The European Parliament passed a resolution on Thursday demanding “an immediate full embargo on Russian imports of oil, coal, nuclear fuel and gas.”
The bloc’s legislature also demanded Russia be completely cut off from the SWIFT banking network and booted from international organizations.
- The resolution, which is not legally binding and only advisory in nature, passed by 513 votes to 22 and 19 abstentions.
The total embargo on Russian energy that it demands goes well beyond the EU’s existing plan to reduce its reliance on Russian gas by two thirds before the end of the year, and to phase out Russian fossil fuels before 2030.
Such a move could have significant consequences across Europe.
- Russia supplies around 40% of the EU’s imported gas and 27% of its oil.
Some countries are even more heavily reliant on Russian energy, with more than half of Germany’s gas and a third of its oil coming from Russia.
While German Chancellor Olaf Scholz has expressed reticence at Russian President Vladimir Putin’s demand for paying for Russian gas with rubles, Foreign Minister Annalena Baerbock has warned that cutting off this vital energy source would grind the economy of Germany – Europe’s industrial powerhouse – to a halt.
For some gas- and oil-dependent countries, the parliament’s vote is likely to be ignored.
In Hungary for example, Prime Minister Viktor Orban has stated that he will continue to buy Russian gas, and will pay for it in rubles. Budapest counts on Russia to deliver all of its gas, and Orban himself has declared an embargo “out of the question.”
Other countries have told their citizens to brace for energy rationing and sharp increases in the cost of living.
So too has US President Joe Biden, who said during a visit last month that “eliminating Russian gas will have costs for Europe,” but “it’s not only the right thing to do from a moral standpoint… it’s gonna put us on a much stronger strategic footing.”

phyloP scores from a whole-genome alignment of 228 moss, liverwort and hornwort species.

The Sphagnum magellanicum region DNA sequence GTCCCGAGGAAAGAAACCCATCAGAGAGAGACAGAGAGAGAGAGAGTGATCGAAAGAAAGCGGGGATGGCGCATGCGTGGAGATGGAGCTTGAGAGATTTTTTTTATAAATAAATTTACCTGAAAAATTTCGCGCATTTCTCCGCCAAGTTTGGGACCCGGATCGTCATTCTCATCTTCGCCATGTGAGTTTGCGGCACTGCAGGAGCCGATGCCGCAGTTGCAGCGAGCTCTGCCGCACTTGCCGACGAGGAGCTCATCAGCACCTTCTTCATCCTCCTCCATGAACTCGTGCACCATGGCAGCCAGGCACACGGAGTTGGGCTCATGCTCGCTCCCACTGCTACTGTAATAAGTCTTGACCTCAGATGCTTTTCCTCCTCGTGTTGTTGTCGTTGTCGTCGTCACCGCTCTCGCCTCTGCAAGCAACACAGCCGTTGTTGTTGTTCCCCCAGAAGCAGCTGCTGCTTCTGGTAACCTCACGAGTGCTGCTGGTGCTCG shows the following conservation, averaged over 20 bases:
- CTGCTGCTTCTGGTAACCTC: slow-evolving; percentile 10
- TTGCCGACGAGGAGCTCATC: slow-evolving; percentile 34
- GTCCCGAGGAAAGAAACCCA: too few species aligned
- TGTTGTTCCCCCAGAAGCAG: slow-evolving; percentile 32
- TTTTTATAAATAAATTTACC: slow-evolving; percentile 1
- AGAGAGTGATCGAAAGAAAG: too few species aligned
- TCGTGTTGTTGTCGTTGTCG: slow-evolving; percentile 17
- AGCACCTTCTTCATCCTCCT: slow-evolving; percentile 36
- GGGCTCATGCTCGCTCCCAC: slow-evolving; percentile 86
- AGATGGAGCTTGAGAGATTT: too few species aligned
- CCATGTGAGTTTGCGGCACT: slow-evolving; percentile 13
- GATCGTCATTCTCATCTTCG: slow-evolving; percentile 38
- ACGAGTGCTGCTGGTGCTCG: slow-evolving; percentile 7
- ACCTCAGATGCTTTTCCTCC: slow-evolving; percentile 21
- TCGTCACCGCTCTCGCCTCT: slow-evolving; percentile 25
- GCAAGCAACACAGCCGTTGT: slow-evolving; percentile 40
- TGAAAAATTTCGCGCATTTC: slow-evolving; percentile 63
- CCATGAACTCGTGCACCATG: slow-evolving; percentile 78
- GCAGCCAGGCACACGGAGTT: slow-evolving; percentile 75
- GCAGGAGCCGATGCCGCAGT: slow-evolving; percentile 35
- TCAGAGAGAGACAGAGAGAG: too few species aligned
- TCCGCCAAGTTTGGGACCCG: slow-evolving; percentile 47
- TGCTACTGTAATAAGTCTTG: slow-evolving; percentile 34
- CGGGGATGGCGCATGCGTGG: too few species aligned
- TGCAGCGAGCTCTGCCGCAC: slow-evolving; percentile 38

American Liquefied Natural Gas (LNG), a more expensive fuel that must be transported by ship to special delivery terminals, could alleviate a percentage of the continent’s demands.
Thursday’s resolution also called for Russia to be expelled from the UN Human Rights Council, Interpol, the World Trade Organisation, UNESCO and other international organizations, and for all of the country’s banks to be removed from the SWIFT banking network.
In addition, it demanded that arms shipments to Ukraine “must continue and be stepped up.”
- While individual countries within the EU have funneled arms to the Ukrainian military, the bloc as a whole broke with tradition in February when foreign policy chief Josep Borrell announced that it would send nearly half a billion euros worth of “lethal aid” to Kiev.
Although Thursday’s resolution passed with overwhelming support, there was some dissent in the parliament. Irish MEP Clare Daly said that as a result of EU sanctions,
“Russia is undeterred, while EU citizens face disastrous inflation, rocketing energy costs, and a historic decline in living standards.”